It was a cringeworthy moment for the White House and a juicy opportunity for Republicans seeking to derail President Joe Biden’s agenda: Just two days after triumphantly announcing a bipartisan deal on infrastructure funding, the president issued a somewhat sheepish statement walking back remarks suggesting he might veto that very package if he doesn’t get another big spending package he wants.
“The statement understandably upset” Republicans, Biden said in an understatement of a White House statement. The written explanation was unusual in that it was directly from the president, with Biden’s characteristically informal tone.
For Senate Republican Leader Mitch McConnell and other GOPers eager to cast Biden as doddering or just disingenuous, Biden’s 625-word fix-it statement was powerful ammunition, hand-delivered by the political enemy. Republicans have sought to weaken the popular president by suggesting the 76-year-old is either suffering from cognitive decline or is a tool of the ascendant, progressive wing of the party.
But that effort appears to have fizzled before it even gained traction. Several GOP senators went on Sunday news shows to express their relief over the president’s clarification.
Sen. Rob Portman, Ohio Republican who is among the bipartisan team of senators negotiating with the White House on a nearly $1 trillion package, told ABC’s “This Week” on Sunday that he was “very glad to see the president clarify his remarks.” Now, Portman said, “We can move forward with a bipartisan deal that is broadly popular.”
Fellow GOP negotiator Sen. Mitt Romney of Utah told CNN’s “State of the Union” on Sunday that “the waters have been calmed by what (Biden) said on Saturday.”
And as an added bonus for Biden as he faces a determined foe in McConnell, Romney added, “I do trust the president.”
Republicans continued to push back Monday, warning both voters and fellow Republicans that Biden has not committed to signing the infrastructure bill in the absence of a separate package, funding other domestic priorities, passed by Congress.
Biden initially sought a $2.2 trillion infrastructure package that defined “infrastructure” as not just roads and bridges but broadband, lead-free water pipes and support for caregivers. That idea was predictably rejected by Republicans – and met with skepticism by a couple of Democrats – leading to a series of bipartisan talks between the White House and rank-and-file lawmakers on the Hill.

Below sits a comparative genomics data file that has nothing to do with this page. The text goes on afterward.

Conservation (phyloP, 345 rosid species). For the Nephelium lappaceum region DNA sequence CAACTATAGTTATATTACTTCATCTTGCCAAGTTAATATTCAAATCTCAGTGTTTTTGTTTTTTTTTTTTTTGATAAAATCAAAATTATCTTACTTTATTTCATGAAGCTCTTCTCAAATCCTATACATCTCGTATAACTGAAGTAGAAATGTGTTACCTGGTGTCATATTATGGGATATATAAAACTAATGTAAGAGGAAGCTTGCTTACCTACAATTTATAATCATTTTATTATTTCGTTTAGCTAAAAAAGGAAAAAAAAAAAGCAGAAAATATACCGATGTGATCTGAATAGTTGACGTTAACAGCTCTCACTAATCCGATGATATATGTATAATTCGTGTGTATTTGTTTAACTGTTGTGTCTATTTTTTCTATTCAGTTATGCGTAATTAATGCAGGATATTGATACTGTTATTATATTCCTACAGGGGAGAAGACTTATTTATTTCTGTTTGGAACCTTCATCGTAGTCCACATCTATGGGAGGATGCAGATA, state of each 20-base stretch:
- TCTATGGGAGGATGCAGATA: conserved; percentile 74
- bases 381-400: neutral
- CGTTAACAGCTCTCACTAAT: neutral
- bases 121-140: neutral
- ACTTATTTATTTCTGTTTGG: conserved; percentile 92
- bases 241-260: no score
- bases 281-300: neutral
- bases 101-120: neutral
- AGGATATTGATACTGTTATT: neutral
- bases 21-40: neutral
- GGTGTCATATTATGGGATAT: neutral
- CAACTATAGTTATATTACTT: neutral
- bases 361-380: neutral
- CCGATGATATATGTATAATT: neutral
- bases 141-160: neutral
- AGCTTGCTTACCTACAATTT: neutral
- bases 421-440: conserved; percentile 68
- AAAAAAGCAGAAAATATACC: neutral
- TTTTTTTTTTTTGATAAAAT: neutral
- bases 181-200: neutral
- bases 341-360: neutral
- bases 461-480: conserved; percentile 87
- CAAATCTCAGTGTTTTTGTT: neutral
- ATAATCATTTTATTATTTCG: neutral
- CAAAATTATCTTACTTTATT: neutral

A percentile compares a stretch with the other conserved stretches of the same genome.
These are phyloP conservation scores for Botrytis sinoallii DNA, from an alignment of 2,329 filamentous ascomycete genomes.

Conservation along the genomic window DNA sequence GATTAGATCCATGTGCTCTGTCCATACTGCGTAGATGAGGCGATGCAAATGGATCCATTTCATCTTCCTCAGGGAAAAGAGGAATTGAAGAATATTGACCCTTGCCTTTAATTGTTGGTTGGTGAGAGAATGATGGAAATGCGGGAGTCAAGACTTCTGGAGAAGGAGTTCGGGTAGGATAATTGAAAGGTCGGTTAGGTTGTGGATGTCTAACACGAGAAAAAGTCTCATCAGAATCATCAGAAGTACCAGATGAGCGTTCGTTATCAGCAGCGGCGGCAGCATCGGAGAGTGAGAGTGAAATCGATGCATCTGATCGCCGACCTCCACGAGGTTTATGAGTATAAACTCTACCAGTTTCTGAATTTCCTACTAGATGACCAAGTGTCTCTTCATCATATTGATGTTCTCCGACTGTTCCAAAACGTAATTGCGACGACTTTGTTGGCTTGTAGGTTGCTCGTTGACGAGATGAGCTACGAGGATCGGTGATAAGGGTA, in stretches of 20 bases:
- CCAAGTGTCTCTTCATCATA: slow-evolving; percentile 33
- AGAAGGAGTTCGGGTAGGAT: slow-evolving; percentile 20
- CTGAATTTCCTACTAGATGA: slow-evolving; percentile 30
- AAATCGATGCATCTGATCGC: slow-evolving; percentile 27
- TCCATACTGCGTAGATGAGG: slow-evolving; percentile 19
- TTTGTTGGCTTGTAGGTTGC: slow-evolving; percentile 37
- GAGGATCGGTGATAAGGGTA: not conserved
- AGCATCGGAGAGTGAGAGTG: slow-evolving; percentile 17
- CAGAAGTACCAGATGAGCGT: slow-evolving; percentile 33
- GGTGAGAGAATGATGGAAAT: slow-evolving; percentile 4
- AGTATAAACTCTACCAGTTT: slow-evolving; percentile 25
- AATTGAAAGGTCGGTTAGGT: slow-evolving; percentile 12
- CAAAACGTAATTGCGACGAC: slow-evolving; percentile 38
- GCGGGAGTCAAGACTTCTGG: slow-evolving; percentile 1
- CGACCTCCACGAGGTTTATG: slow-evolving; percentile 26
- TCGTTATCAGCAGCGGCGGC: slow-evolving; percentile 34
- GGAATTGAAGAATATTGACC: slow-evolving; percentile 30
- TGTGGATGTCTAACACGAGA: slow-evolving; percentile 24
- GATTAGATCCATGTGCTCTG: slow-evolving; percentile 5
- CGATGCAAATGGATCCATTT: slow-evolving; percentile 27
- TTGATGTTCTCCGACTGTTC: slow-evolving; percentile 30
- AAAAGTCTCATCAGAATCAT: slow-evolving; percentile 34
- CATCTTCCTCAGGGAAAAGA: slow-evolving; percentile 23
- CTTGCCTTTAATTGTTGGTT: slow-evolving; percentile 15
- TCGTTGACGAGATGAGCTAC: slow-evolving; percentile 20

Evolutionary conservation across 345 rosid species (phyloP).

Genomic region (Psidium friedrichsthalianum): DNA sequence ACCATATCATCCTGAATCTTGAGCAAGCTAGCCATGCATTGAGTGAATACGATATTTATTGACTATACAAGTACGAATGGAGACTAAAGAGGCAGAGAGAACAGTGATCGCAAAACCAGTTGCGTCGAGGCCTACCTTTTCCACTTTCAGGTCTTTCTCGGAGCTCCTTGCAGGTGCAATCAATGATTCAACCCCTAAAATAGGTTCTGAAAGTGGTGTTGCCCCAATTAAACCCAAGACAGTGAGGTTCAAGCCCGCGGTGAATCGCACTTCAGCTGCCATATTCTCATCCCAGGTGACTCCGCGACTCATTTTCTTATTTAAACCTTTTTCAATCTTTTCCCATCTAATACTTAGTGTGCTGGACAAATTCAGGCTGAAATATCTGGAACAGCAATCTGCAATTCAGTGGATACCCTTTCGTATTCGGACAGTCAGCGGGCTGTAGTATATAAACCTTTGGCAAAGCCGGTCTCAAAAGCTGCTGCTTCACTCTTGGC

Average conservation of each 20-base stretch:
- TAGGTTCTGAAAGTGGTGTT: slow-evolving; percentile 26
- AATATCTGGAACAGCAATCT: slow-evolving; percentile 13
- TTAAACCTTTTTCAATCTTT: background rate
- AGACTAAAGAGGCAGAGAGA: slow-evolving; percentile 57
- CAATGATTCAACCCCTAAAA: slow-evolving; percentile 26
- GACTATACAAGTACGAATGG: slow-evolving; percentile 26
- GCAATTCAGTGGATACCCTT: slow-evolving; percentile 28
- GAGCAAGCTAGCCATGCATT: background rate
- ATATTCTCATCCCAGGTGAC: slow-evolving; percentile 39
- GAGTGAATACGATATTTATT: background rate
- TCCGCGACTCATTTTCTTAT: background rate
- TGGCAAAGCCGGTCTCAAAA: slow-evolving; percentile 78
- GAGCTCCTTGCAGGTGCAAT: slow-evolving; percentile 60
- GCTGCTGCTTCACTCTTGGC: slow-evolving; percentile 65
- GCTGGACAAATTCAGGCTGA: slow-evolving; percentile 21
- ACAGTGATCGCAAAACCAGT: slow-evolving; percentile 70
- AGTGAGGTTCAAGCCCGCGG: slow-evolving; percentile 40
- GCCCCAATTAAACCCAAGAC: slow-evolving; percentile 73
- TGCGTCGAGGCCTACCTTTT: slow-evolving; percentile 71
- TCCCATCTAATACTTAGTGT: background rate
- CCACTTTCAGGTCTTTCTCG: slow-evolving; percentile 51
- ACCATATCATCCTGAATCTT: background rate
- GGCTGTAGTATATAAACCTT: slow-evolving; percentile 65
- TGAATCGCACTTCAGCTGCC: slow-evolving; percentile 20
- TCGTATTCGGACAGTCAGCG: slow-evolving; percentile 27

On Thursday, the team announced a deal, with Biden – looking like he was missing his days as a mere senator, standing alongside colleagues and discussing the details of legislation – unusually coming out to the White House driveway to talk to reporters about the package. The entire team looked thrilled.
That changed hours later, when Biden, speaking from inside the White House, said he would not sign an infrastructure package unless he was also delivered a separate bill with many of his “American Families Plan” priorities, which include a wide array of domestic programs such as child care assistance, two free years of pre-K and two free years of community college, and a paid family and medical leave program.
That package is not likely to get much – if any – GOP support because of the high cost. But Democrats, who control both chambers of Congress, could get it passed through something called “budget reconciliation,” a piece of legislation that cannot be filibustered.
White House press secretary Jen Psaki on Monday would not say Biden would sign the infrastructure bill without the bigger spending package. Asked repeatedly if Biden would sign one without the other, Psaki would only repeat that the president fully expected to sign both.
“I know there’s a lot of interest in kind of rehashing the last several days. I get it,” Psaki told reporters at the White House briefing Monday. “We’re not going to do that. We’re going to focus on our efforts moving forward.”
Biden’s weekend walk-back appeased GOP negotiators, but McConnell and other conservatives in the Senate are not satisfied. McConnell on Monday demanded that Senate Democratic Majority Leader Chuck Schumer of New York and House Speaker Nancy Pelosi of California – both of whom have linked the two bills – separate them.
“Unless Leader Schumer and Speaker Pelosi walk-back their threats that they will refuse to send the president a bipartisan infrastructure bill unless they also separately pass trillions of dollars for unrelated tax hikes, wasteful spending, and Green New Deal socialism, then President Biden’s walk-back of his veto threat would be a hollow gesture,” McConnell said in a statement released Monday.
“Republicans have been negotiating in bipartisan good faith to meet the real infrastructure needs of our nation. The President cannot let congressional Democrats hold a bipartisan bill hostage over a separate and partisan process.”
Sen. Mike Braun, Indiana Republican, agreed, saying the bigger domestic spending plan would “transform Americans’ relationship with our government through a cradle to grave welfare state.” That remark is typical of Republicans’ efforts to cast Biden as hostage to the liberal wing of his party.
Biden, in fact, could lose needed progressive support if he does not push hard enough for a separate, domestic spending package. But McConnell faces risks as well.
If the Republican leader urges his caucus to stop the infrastructure package – which polls show has broad public support – and then loses, his power as party leader is diminished. That could open the door to other bipartisan deals Biden pledged to pursue, such as on policing reform.
“If we can pull this off, I think Mitch will favor it,” Sen. Bill Cassidy, Louisiana Republican, told NBC’s “Meet the Press” on Sunday. “Now, he didn’t like the president throwing the wrench in there. … I think Mitch McConnell wants infrastructure as much as anyone else.”
He may not have much of a choice.